The Indiana Court of Appeals reversed a Class A felony conviction of dealing in cocaine because the trial court instructed
the jury on an incorrect version of the statute that allows for enhancing dealing convictions.
Leroy Jones challenged his conviction of Class A felony dealing in cocaine as well as his sentence for that conviction and
a Class B felony conviction of dealing in cocaine. Jones sold cocaine in a controlled buy to a confidential informant in May
2006 – once at the Greentree West Apartments and once at a gas station.
In November 2006, he was charged with the dealing counts and later convicted after a jury trial. He was sentenced to 35 years
on the Class A felony and 15 years on the Class B felony to be served consecutively.
Jones argued his Class A felony dealing conviction should be reduced to a Class B felony because the jury was incorrectly
instructed on the statutory definition of the offense of dealing within 1,000 feet of a family housing complex. The instruction
used a definition of “family housing complex” that wasn’t in effect at the time of the offense: that it
means a building or series of buildings that is operated as an apartment complex.
This definition wasn’t added until July 2006, after he committed his crimes. The version in effect at the time he dealt
the cocaine defined it as a series of buildings owned by a governmental unit or political subdivision, contains at least 12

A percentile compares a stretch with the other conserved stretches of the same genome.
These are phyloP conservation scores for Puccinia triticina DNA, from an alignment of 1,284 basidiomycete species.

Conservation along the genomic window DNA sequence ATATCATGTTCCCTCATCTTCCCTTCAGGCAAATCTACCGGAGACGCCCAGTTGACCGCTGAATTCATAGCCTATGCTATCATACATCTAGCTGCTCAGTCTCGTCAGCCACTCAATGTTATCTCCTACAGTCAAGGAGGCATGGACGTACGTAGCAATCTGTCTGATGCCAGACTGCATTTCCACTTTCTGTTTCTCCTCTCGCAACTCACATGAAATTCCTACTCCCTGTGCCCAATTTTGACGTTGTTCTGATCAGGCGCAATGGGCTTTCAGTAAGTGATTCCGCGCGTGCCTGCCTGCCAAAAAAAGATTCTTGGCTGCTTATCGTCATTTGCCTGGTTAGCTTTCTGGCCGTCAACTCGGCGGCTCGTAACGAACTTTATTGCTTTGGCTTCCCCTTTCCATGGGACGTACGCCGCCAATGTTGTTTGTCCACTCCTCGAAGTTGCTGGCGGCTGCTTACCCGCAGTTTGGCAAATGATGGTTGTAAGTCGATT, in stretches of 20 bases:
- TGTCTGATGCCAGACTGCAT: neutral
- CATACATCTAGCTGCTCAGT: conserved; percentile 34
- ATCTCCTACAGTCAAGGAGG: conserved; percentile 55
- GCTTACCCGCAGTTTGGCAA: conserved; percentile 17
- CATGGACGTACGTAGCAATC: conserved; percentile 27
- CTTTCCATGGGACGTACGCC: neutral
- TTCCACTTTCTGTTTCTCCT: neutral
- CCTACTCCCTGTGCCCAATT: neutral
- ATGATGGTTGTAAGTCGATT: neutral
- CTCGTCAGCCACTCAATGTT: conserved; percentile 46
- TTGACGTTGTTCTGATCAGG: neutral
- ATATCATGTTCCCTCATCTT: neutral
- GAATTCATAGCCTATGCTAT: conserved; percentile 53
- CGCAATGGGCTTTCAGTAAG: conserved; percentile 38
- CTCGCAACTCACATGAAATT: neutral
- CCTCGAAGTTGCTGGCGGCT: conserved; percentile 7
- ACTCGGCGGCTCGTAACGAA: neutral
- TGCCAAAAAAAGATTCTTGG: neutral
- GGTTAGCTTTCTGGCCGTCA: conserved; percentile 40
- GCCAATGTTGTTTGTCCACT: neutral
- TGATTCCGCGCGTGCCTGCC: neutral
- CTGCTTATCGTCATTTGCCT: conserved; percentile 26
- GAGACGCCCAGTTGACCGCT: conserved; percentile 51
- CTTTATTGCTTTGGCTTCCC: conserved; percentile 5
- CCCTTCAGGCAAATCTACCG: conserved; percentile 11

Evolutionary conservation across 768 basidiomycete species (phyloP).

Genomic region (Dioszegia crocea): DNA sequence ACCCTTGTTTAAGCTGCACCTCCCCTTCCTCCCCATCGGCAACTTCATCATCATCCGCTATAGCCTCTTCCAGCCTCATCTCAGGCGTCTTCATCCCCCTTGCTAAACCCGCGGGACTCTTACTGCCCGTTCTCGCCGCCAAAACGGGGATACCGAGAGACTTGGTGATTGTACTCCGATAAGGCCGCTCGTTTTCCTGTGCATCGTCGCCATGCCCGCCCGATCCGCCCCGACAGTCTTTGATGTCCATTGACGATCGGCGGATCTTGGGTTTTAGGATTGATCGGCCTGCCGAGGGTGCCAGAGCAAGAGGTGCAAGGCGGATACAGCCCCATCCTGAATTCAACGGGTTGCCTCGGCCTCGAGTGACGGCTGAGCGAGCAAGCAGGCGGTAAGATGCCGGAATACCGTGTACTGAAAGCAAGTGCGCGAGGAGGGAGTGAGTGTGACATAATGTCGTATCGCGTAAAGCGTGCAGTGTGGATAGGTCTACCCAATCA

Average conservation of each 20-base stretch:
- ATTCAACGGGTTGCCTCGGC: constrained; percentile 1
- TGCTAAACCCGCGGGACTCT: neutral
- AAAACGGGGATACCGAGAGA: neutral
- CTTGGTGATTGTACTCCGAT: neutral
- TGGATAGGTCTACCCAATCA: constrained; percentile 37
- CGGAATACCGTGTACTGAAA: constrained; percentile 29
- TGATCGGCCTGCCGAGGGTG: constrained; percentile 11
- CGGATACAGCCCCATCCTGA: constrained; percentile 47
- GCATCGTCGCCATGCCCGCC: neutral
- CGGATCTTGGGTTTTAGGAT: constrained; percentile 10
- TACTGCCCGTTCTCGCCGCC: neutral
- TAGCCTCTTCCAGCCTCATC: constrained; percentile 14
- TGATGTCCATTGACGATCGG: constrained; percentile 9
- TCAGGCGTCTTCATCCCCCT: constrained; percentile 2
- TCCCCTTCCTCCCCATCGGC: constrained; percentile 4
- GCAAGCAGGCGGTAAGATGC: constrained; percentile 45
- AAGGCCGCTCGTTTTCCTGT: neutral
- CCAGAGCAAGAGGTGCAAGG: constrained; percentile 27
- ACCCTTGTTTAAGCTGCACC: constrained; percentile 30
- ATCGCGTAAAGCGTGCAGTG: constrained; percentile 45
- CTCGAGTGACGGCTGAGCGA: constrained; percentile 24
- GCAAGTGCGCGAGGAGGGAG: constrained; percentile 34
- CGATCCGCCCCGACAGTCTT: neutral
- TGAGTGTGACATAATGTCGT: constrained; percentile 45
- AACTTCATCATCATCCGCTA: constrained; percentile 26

dwelling units, and where children are or are likely to live.
Jones v. State of Indiana, No. 27A02-1002-CR-168, the Court of Appeals found the application of the revised statute
violated the prohibition against ex post facto laws. The state didn’t prove that Greentree was a family housing complex
even under the former version of the statute. Testimony from the apartment complex’s maintenance supervisor established
there were 90 units, and that young families lived there. However, there was no evidence that the apartments were owned by
a governmental unit or political subdivision, wrote Judge Ezra Friedlander.
“Accordingly, because the trial court erroneously instructed the jury as to the meaning of “family housing complex”,
Jones’s dealing conviction under Count 1 was enhanced via a statute that, after the acts were committed, changed
the elements of the crime of which he was charged. This violates the prohibition against ex post facto laws and therefore
constitutes fundamental error,” he wrote.
The judges ordered Jones’ Class A felony conviction reduced to a Class B felony. They also found consecutive sentences
to be inappropriate and remanded for re-sentencing based on the principles in the opinion.